Who cares what Larry David says?

Apparently a lot of people do. Larry David’s recent monologue on Saturday Night Live was tasteless, crude, insensitive, and for some reason people, Jews especially, are up in arms about it even calling David a self-hating Jew. I am neither qualified nor interested in diagnosing Mr. David’s psychoses or neuroses. What bothers me about this is that we care at all.

Why do we care what Jewish celebrities say and do? More to the point, why do we assume they are imbued with great knowledge or learning that is authentically Jewish? Most of the time they prove themselves Jewishly illiterate. Case in point, David says “… and then I have three words to say to that, oy veyz mir.” The expression is oy vey iz mir, it’s four words. His inability to pronounce this trivial Yiddishism signals to me his sense of “Jewish” is cultural, ethic, and poorly educated.

Don’t get me wrong, I love Jewish comedy. But I regularly hear Jon Stewart, Jerry Seinfeld, and others butcher Jewish concepts and conflate them with cultural sensibilities. It appears if one can speak with a Yiddish accent and inflection one can pose as a Jewish authority. And here’s the crux of my concern… how have we invested this authority on those with little or no Jewish education?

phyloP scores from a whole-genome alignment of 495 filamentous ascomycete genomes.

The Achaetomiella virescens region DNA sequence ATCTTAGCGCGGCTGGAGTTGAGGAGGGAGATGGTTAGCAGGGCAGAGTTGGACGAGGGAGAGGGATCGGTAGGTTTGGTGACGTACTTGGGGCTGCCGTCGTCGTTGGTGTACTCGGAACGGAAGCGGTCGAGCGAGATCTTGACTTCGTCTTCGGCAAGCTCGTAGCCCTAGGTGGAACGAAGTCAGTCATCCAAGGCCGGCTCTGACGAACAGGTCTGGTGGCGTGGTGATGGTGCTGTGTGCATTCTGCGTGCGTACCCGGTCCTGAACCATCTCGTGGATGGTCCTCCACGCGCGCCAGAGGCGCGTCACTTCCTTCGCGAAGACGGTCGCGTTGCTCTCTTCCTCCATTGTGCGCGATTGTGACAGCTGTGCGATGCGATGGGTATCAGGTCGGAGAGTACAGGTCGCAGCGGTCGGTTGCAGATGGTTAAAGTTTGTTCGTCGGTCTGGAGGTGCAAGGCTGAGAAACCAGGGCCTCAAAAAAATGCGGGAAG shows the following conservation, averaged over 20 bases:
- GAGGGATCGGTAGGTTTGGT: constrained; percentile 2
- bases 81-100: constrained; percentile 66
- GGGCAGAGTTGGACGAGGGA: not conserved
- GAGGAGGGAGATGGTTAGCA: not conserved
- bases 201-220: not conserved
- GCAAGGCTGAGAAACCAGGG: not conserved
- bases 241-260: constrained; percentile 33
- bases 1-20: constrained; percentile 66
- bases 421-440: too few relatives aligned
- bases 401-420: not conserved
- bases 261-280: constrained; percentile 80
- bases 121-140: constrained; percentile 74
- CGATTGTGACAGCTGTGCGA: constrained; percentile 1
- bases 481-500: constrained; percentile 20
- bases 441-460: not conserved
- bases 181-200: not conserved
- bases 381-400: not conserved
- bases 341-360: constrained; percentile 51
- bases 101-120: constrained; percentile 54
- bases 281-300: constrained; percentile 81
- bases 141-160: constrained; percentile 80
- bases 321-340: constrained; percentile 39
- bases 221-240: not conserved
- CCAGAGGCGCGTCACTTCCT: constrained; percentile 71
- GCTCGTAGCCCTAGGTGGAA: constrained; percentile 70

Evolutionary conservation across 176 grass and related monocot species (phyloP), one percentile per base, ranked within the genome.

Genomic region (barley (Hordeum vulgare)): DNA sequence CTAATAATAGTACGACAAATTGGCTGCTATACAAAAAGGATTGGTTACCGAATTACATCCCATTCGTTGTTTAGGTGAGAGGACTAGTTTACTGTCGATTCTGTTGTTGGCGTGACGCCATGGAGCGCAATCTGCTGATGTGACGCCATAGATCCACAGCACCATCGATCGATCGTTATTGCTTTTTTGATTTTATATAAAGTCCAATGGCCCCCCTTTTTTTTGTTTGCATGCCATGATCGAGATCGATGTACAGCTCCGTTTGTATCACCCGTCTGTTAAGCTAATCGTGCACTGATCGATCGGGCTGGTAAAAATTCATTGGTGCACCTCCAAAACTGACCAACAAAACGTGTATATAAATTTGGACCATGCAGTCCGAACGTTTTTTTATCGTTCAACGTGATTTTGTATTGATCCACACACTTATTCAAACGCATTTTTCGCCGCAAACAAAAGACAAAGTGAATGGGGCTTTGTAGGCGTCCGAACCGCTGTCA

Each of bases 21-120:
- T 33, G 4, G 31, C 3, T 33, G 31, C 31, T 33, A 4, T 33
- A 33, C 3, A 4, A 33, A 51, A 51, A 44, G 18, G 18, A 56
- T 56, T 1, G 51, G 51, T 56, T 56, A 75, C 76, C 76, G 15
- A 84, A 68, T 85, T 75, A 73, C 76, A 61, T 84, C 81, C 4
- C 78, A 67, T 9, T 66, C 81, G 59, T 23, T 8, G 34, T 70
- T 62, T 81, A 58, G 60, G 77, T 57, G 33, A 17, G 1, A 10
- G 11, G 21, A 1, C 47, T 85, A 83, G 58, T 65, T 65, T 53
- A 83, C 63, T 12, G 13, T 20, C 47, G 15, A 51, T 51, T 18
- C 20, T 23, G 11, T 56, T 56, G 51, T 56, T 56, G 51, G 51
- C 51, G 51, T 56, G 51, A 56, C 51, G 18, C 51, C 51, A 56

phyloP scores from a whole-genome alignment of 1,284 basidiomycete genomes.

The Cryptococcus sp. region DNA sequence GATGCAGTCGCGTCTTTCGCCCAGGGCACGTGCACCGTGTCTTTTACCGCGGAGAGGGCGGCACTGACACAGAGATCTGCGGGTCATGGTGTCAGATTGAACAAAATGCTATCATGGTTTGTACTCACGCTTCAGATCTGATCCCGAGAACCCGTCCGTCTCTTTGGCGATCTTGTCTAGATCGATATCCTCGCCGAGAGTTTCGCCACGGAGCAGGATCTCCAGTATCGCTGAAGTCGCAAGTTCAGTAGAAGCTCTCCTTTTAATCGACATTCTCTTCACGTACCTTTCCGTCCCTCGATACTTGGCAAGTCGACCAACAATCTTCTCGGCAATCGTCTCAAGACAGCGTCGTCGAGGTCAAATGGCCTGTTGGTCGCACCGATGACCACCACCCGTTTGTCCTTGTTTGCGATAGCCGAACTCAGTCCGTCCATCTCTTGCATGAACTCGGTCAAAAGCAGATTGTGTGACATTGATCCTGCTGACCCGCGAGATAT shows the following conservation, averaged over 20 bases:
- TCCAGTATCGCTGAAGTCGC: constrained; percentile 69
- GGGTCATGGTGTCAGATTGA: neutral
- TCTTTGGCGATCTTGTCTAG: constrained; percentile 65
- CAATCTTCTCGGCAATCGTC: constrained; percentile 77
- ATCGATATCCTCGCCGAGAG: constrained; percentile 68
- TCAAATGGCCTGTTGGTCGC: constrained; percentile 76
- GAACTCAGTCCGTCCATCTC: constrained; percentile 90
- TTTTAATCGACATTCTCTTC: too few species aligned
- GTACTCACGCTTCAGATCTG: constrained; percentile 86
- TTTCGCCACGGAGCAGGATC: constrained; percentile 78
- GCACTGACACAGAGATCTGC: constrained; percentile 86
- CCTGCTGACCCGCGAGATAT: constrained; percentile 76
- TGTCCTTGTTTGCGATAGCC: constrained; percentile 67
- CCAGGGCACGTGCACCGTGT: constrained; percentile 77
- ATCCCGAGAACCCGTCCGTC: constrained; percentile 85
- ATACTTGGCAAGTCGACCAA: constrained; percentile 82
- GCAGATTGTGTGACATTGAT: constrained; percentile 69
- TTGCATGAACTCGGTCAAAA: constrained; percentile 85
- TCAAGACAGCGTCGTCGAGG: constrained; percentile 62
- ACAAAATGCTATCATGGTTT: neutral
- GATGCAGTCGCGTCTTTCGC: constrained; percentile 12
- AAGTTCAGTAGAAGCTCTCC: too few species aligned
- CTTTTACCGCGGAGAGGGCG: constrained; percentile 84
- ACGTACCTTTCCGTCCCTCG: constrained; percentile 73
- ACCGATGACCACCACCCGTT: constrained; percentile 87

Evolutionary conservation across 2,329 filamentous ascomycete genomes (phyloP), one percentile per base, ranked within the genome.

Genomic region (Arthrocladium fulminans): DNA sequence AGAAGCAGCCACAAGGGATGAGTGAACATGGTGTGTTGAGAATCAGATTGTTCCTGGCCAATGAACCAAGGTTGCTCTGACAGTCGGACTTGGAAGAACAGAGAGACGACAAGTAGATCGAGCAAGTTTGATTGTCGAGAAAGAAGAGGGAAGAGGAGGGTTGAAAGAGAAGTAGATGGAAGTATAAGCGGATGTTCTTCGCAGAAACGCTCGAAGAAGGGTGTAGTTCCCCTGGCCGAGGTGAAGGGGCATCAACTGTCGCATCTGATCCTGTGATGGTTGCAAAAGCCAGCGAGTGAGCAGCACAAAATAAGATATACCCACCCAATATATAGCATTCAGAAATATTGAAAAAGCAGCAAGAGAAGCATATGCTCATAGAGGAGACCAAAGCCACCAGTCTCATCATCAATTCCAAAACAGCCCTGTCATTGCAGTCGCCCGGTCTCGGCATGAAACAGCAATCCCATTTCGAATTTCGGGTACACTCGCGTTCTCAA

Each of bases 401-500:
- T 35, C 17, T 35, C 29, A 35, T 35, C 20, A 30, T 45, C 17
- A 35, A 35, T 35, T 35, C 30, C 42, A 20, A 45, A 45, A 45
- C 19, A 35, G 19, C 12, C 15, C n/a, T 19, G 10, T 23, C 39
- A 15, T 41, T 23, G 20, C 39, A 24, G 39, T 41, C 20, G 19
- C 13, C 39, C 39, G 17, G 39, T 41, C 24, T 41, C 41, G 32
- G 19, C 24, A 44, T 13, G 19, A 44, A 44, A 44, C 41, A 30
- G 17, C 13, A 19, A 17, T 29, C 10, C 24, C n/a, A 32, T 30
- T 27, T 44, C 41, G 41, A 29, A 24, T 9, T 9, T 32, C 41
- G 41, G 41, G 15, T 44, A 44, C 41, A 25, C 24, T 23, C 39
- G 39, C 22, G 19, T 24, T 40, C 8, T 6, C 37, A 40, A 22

The days when one Jewish public figure represented the people of Israel are over. I think non Jews understand this better than we do. However, when the non Jewish world gets their information about Judaism from famous people who happen to be Jews we have a problem. Would any of us form our concept of Christmas from hearing Larry the Cable Guy.

Rabbi Lawrence Hoffman writes that ethnicity is, ““… a nostalgic yearning for Jewish folkways that once sustained us as a people apart, but can no longer do so – not, at least, without anti-Semitism to drive it. Ethnicity in this sense is doing what we think Jews have always done, whether they are really what Jews have always done or not, and whether or not they are even authentically Jewish; and doing them by social habit, just because we have grown up with them and feel good doing them. Jewish ethnicity is ‘doing what comes naturally,’ but with no transcendent purpose.” We are enabling comedians to continue the pervasive, stereotypical vision of “the Jew.” We have a choice. We can refer to those who are Jewish experts rather than amateurs posing as such, or we can become better models of Jews ourselves by learning more.

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